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mental abuse

(2 Posts)
jewelxyz Wed 06-Jul-16 09:10:10

hi, would like some advice from anyone that may have been in a similar situation to myself. I was with my partner for 9 years we weren't married, we had a child together who is now 6, the last few years he has been bullying me, controlling putting me down etc, .he had a business which I helped him with but he never paid me anything , the mortgage was in his name only, eventually I left he clearly wasn't going anywhere stating its my house etc etc, am just wondering legal aid wont cover a solicitor but I would have to pay, has anyone ever done this and won? and is it costly? thanks julia

HappyDay5 Thu 07-Jul-16 15:08:14

I was in the same situation but 'lucky' enough to have married my areshole around a year before I finally left him. To be fair, it hasn't made much of a difference as the mortgage is in his name and causing all kinds of problems - the key factor is your child.

I believe you have every right to some kind of asset split as your child rearing counts towards equal financial contribution. He was able to work/run a business because you were raising his child. It also goes in your favour if you contributed anything to the mortgage payments etc.

From thisismoney.co.uk:
In addition to maintenance for the children assessed though the Child Maintenance Service where agreement has not been possible, couples whether married or not can seek 'top up' maintenance through the family court to cover additional needs of the children.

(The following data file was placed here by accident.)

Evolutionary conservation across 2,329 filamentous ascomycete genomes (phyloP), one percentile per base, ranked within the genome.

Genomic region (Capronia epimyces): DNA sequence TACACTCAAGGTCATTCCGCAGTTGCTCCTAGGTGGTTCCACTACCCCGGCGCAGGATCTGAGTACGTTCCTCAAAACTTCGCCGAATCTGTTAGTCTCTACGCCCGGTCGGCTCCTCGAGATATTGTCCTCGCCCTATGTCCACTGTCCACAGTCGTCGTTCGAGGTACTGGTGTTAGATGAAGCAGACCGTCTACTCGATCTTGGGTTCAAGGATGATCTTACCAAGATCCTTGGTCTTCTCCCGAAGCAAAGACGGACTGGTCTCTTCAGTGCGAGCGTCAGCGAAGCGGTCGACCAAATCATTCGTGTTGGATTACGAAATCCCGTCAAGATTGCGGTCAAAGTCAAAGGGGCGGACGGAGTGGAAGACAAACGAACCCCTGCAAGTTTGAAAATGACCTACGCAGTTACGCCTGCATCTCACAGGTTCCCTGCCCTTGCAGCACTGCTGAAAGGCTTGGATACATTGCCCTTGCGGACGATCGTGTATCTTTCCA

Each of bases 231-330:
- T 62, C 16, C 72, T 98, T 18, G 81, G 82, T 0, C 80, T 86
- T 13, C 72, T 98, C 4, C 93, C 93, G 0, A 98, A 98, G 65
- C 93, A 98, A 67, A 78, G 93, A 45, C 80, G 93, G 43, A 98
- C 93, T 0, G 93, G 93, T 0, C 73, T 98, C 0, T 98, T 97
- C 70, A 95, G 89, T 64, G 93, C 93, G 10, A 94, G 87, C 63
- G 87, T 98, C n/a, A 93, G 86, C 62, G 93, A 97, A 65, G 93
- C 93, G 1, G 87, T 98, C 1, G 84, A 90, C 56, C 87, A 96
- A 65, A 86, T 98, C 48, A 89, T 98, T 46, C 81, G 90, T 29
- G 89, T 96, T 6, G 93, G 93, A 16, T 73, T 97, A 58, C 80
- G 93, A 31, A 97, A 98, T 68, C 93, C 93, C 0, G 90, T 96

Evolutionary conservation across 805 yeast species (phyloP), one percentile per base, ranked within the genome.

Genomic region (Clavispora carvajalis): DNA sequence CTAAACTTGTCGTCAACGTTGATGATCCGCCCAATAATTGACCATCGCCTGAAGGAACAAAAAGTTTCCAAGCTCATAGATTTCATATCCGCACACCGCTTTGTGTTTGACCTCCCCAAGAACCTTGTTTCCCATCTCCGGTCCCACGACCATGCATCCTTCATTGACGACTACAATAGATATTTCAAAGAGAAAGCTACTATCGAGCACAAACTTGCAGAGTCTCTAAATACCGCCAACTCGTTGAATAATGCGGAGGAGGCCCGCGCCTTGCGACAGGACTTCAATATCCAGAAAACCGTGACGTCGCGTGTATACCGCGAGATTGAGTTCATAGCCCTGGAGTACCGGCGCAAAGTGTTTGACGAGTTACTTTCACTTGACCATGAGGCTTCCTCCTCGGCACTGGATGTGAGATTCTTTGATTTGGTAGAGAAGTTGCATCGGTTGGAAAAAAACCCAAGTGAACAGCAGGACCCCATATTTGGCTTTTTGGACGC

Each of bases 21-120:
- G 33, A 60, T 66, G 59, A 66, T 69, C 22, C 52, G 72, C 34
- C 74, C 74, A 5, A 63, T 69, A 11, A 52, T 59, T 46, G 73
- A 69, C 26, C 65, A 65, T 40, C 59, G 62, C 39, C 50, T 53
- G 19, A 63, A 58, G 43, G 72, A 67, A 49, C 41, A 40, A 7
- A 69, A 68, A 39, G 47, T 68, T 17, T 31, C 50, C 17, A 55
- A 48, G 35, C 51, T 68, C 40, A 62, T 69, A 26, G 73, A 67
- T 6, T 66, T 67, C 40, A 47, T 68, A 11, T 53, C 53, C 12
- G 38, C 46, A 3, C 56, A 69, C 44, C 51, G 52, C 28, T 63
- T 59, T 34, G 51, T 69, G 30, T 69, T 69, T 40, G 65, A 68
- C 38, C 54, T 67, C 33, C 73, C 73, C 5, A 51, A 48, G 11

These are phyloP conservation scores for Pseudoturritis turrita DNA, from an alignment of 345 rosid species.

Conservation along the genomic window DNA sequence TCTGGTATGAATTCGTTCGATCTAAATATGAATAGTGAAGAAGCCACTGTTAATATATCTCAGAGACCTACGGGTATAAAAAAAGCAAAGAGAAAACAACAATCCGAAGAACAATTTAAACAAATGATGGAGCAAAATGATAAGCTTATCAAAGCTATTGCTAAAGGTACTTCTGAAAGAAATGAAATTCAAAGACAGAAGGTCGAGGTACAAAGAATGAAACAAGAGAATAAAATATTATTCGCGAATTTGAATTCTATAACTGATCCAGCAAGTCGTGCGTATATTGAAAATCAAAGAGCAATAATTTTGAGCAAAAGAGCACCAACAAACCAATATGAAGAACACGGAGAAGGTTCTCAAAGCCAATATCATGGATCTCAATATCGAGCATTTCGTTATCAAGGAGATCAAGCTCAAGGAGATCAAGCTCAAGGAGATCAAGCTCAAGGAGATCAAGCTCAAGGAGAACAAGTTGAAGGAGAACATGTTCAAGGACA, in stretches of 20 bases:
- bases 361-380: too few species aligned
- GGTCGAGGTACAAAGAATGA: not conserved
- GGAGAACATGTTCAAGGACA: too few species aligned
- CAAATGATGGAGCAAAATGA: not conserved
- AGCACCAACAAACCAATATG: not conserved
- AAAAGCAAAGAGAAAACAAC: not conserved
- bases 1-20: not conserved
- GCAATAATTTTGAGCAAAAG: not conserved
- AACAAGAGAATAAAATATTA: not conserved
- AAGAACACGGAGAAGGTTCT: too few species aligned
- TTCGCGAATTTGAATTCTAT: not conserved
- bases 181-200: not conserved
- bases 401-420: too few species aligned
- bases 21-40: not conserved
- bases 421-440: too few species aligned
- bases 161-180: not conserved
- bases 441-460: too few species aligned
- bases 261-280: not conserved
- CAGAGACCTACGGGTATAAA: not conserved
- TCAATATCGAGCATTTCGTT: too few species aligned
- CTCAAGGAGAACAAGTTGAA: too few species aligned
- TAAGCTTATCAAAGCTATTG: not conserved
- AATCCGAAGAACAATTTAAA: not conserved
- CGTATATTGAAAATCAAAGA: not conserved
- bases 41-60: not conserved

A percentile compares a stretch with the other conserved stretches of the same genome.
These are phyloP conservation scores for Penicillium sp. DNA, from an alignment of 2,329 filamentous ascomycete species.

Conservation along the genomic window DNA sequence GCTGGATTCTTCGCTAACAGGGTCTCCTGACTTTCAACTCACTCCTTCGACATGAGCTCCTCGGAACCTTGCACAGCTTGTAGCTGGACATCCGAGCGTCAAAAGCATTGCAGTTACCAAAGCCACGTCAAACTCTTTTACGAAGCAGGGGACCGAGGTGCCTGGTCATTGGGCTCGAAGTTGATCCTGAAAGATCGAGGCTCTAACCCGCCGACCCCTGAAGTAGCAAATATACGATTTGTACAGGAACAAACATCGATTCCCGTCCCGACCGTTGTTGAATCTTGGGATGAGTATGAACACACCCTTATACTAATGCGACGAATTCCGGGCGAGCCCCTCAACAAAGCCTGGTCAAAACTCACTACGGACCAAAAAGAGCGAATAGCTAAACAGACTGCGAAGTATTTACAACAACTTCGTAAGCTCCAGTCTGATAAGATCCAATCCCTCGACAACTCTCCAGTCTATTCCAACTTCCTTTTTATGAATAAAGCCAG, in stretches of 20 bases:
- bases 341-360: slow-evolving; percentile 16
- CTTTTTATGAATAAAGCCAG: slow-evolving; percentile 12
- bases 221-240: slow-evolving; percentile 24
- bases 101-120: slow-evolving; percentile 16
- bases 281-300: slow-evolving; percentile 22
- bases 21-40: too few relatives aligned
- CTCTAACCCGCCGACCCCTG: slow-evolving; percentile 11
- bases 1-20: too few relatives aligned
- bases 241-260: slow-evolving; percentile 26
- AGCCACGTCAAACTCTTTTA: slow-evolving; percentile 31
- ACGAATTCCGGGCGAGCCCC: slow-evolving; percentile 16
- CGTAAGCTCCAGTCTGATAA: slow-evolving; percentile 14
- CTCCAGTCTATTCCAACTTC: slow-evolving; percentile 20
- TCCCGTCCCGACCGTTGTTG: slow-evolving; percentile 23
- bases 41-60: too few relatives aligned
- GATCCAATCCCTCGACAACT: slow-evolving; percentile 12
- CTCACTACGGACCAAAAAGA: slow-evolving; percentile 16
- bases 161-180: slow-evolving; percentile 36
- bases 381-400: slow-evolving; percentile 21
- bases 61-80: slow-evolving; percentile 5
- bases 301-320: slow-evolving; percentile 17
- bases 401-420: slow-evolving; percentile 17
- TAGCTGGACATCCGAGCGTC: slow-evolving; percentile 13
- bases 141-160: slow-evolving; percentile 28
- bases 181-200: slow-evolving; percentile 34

The family court can also can make provision of housing to a co-habitee for the children and order one of the co-habitees to provide capital or transfer a house to the other for that purpose if assets are available.
However, when the children reach 18 it usually follows that this capital/home has to be transferred back to the person who provided it.

I would initially approach a mediation service (first session alone is free). This is often then free depending on your income but he will pay his own fees. I would also book around 3 appointments with family law solicitors. They give you an initial consultation for free and if you spread them out over a few days you go into each appointment a little better equipped than the last. Citizens Advice portal is also a wonderful source of information.

If all else fails and you think you can stand it (and it's safe), move back in with your child. He'll have a real struggle legally removing you if you're the primary carer and your child needs a roof over their head.

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